132 US 34 Campbell v. Wade
132 U.S. 34
10 S.Ct. 9
33 L.Ed. 240
October 28, 1889.
[Statement of Case from pages 34-36 intentionally omitted]
John B. Rector, for plaintiff in error.
Mr. Justice FIELD, after stating the facts as above, delivered the opinion of the court.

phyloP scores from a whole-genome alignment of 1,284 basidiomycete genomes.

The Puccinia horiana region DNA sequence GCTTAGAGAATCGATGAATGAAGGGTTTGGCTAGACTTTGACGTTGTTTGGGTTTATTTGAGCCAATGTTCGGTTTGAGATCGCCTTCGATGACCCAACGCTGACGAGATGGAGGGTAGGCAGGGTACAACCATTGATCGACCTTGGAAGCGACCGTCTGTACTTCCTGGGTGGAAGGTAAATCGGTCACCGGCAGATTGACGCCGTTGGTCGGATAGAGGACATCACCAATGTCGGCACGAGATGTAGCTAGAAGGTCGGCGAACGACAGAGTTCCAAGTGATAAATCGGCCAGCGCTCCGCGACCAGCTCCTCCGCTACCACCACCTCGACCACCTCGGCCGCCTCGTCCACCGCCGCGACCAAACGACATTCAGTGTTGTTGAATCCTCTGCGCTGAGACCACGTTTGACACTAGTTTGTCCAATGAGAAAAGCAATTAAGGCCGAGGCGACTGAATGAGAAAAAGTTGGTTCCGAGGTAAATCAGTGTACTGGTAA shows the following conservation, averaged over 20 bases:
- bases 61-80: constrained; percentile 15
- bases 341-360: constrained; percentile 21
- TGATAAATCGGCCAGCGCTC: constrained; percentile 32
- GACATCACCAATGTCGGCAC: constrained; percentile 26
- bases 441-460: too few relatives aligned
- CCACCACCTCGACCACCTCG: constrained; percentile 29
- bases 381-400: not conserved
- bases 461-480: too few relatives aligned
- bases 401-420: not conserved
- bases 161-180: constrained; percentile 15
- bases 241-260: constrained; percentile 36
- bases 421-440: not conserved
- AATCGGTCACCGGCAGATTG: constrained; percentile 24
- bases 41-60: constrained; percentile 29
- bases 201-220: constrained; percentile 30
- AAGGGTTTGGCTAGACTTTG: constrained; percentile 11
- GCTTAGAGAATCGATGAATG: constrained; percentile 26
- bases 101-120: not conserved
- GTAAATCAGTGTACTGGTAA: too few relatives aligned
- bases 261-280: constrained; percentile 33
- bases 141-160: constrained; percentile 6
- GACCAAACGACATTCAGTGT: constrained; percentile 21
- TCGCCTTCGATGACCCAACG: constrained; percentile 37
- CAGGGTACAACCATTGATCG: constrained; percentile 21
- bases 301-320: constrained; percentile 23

It was contended in the state courts, and the contention is renewed here, that the petitioner, by his application for a survey, had acquired a vested interest in the lands he desired to purchase, which could not be impaired by their subsequent withdrawal from sale. This position is clearly untenable. The application was only one of different steps, all of which were necessary to be performed before the applicant could acquire any right against the state. The application was to be followed by a survey, and the survey or was allowed three months in which to make it. By the express terms of the act, it was only after the return and filing in the general land-office of the surveyor's certificate, map, and field-notes of the survey that the applicant acquired the right to purchase the land by paying the purchase money within 60 days thereafter. But for this declaration of the act, we might doubt whether a right to purchase could be considered as conferred by the mere survey so as to bind the state. Clearly, there was no such right in advance of the survey. The state was under no obligation to continue the law in force because of the application of any one to purchase. It entered into no such contract with the public. The application did not bind the applicant to proceed any further in the matter; nor, in the absence of other proceedings, could it bind the state to sell the lands. The adjudications are numerous where the with drawal from sale by the government of lands previously opened to sale has been adjudged to put an end to proceedings instituted for their acquisition. Thus, under the preemption laws of the United States, large portions of the public domain are opened to settlement and sale, and parties having the requisite qualifications are allowed to acquire the title to tracts of a specific amount by occupation and improvement, and their entry at the appropriate land-of-fice, and payment of the prescribed price. But it has always been held that occupation and improvement of the tracts desired, with a view to pre-emption, though absolutely essential for that purpose, do not confer upon the settler any right in the land occupied, as against the United States, which could impair in any respect the power of congress to withdraw the land from sale for the uses of the government, or to dispose of the same to other parties. This subject was fully considered in Frisbie v. Whitney, 9 Wall. 187, where this doctrine was announced. It was subsequently affirmed in the Yosemite Valley Case, 15 Wall. 77, where the court said that, until all the preliminary steps prescribed by law for the acquisition of the property were complied with, the settler did not obtain any title against the United States, and that among these were entry of the land at the appropriate land-office, and payment of its price. 'Until such payment and entry,' the court said, 'the acts of congress give to the settler only a privilege of pre-emption in case the lands are offered for sale in the usual manner; that is, the privilege to purchase them in that event in preference to others. The United States, by those acts, enter into no contract with the settler, and incur no obligation to any one that the land occupied by him shall ever be put up for sale. They simply declare that, in case any of their lands are thrown open for sale, the privilege to purchase them in limited quantities, at fixed prices, shall be first given to parties who have settled upon and improved them.' In the present case, before the act withdrawing the lands from sale, which was equivalent to a repeal of the act authorizing the sale, could be held to impair any vested right of the applicant, he must have done everything required by law to secure such right. Until then, no contract could arise in any way binding upon the state. No contract rights of the petitioner were therefore violated by its legislation. The law in this respect is very clearly stated in the opinion of the commissioner of appeals of Texas, adopted by the supreme court of that state. Judgment affirmed.